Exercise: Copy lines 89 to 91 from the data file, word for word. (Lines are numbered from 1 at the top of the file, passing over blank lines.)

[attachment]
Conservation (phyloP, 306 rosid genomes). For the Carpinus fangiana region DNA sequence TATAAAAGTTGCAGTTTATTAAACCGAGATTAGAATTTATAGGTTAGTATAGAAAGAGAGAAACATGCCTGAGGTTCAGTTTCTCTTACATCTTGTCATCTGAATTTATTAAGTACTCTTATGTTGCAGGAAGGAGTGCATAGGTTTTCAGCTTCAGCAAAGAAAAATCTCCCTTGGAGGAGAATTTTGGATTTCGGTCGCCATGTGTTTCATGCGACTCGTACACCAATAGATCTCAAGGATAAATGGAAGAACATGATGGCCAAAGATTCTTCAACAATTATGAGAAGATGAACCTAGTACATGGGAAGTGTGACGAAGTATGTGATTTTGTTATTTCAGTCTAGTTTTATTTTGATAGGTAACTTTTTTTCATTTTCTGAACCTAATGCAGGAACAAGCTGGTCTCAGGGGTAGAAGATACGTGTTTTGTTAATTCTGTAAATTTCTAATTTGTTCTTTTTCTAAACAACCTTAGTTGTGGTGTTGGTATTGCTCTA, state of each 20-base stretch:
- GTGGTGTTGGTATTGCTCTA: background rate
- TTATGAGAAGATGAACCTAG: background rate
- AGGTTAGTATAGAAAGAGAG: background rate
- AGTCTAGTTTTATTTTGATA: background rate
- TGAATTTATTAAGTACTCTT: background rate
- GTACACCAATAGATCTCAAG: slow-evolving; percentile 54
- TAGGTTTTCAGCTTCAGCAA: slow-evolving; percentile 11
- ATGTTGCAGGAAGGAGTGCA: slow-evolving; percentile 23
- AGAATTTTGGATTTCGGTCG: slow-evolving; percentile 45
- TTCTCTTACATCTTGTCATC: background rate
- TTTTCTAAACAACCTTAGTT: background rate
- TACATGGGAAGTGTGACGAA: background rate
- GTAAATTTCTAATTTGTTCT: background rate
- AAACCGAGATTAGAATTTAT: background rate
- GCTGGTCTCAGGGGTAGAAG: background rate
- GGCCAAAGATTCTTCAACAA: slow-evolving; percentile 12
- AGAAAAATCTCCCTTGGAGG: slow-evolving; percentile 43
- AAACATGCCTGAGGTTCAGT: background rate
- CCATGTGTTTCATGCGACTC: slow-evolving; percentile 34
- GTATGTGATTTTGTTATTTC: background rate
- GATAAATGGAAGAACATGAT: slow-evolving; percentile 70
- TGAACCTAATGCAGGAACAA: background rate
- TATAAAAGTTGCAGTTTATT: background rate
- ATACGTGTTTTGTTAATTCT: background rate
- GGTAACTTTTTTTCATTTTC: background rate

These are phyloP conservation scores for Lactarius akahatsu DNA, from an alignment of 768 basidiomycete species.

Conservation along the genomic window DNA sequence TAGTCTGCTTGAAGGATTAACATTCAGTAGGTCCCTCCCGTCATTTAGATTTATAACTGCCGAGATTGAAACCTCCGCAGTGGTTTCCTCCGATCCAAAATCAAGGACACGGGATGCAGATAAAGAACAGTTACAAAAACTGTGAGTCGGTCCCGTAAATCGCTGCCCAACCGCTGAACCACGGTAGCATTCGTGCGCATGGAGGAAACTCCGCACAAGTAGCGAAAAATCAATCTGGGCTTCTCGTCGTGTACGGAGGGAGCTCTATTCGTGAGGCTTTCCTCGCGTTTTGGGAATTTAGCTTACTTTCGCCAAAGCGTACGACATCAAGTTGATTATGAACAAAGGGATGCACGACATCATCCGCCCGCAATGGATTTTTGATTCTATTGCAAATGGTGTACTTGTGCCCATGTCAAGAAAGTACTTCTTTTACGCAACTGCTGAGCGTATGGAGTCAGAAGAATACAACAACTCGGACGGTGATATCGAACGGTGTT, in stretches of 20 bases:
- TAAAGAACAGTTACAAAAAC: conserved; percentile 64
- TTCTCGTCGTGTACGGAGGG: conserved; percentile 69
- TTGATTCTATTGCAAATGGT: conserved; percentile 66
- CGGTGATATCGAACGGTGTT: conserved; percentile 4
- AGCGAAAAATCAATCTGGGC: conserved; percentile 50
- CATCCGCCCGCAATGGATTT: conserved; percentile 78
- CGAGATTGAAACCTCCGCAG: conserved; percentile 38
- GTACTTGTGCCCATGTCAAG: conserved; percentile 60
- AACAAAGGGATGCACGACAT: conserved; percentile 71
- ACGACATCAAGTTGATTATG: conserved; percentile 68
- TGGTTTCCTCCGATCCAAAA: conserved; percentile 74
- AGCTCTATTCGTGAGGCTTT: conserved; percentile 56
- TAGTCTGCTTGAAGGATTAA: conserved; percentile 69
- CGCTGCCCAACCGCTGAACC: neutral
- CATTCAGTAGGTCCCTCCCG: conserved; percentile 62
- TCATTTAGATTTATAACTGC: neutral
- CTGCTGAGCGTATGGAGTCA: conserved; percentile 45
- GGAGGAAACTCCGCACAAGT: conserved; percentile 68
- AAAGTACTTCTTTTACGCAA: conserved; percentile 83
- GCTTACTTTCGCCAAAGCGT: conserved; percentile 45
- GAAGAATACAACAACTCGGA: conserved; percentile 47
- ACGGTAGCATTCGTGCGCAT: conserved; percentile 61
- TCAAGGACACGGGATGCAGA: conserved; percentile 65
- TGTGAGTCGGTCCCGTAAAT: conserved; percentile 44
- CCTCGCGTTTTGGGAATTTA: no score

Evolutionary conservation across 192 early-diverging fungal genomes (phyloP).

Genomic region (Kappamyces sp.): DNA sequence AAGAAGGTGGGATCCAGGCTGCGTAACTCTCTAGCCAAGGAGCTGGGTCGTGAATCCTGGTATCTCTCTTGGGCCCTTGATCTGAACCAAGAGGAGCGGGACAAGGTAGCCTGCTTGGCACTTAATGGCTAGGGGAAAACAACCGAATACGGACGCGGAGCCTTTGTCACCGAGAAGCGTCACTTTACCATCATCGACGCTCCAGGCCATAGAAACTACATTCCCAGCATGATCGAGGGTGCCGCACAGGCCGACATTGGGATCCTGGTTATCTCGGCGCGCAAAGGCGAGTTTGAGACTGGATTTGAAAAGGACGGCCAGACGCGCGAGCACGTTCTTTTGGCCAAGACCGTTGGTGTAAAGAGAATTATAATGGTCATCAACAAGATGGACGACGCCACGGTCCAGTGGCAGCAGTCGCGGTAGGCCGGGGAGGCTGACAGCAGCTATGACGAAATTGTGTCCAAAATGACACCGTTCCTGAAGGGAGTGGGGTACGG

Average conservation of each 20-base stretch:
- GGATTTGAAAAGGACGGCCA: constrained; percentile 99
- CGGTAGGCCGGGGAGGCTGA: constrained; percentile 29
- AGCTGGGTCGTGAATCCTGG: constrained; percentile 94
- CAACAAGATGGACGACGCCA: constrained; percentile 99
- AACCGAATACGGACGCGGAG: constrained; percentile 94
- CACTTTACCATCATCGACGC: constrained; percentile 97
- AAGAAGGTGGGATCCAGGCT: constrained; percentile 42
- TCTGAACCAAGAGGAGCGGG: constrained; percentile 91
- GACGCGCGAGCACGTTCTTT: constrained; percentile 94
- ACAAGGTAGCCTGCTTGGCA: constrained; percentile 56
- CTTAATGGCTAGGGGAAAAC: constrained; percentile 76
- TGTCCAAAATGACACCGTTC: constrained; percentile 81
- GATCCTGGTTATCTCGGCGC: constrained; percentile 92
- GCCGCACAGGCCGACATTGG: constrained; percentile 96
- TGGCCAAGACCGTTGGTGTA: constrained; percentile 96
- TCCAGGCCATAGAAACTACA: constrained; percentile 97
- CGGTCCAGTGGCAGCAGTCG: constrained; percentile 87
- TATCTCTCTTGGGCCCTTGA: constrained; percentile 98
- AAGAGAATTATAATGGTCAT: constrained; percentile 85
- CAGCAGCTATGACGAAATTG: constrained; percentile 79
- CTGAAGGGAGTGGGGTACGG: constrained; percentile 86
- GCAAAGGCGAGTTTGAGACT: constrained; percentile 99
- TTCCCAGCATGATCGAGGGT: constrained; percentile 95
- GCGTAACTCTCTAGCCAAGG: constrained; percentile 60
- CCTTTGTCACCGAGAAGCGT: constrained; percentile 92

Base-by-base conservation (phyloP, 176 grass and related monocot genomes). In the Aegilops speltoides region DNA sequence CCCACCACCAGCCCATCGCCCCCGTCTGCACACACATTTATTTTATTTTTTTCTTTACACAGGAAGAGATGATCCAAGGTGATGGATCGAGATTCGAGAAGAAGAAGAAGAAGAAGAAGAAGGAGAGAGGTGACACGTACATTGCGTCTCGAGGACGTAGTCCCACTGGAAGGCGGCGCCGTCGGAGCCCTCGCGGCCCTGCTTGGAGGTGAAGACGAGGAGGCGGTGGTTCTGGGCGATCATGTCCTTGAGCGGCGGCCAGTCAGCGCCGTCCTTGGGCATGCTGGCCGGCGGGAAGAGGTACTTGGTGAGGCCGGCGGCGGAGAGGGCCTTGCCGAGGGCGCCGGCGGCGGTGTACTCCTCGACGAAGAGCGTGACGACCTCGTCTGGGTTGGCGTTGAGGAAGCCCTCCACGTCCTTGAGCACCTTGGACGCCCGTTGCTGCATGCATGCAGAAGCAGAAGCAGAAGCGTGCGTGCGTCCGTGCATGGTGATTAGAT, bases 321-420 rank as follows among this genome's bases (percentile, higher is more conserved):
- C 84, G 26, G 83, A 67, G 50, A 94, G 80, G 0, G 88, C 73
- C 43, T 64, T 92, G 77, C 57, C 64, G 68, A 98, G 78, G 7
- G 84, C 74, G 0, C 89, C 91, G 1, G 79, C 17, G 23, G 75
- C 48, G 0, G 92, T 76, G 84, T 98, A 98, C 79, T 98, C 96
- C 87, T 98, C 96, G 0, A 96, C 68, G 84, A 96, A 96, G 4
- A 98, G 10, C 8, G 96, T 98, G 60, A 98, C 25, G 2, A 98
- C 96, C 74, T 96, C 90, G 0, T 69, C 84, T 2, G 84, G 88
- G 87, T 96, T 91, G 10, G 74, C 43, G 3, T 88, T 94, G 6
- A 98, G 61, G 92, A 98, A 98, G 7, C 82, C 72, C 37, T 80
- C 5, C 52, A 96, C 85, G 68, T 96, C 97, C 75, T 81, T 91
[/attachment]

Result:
- C 96, C 74, T 96, C 90, G 0, T 69, C 84, T 2, G 84, G 88
- G 87, T 96, T 91, G 10, G 74, C 43, G 3, T 88, T 94, G 6
- A 98, G 61, G 92, A 98, A 98, G 7, C 82, C 72, C 37, T 80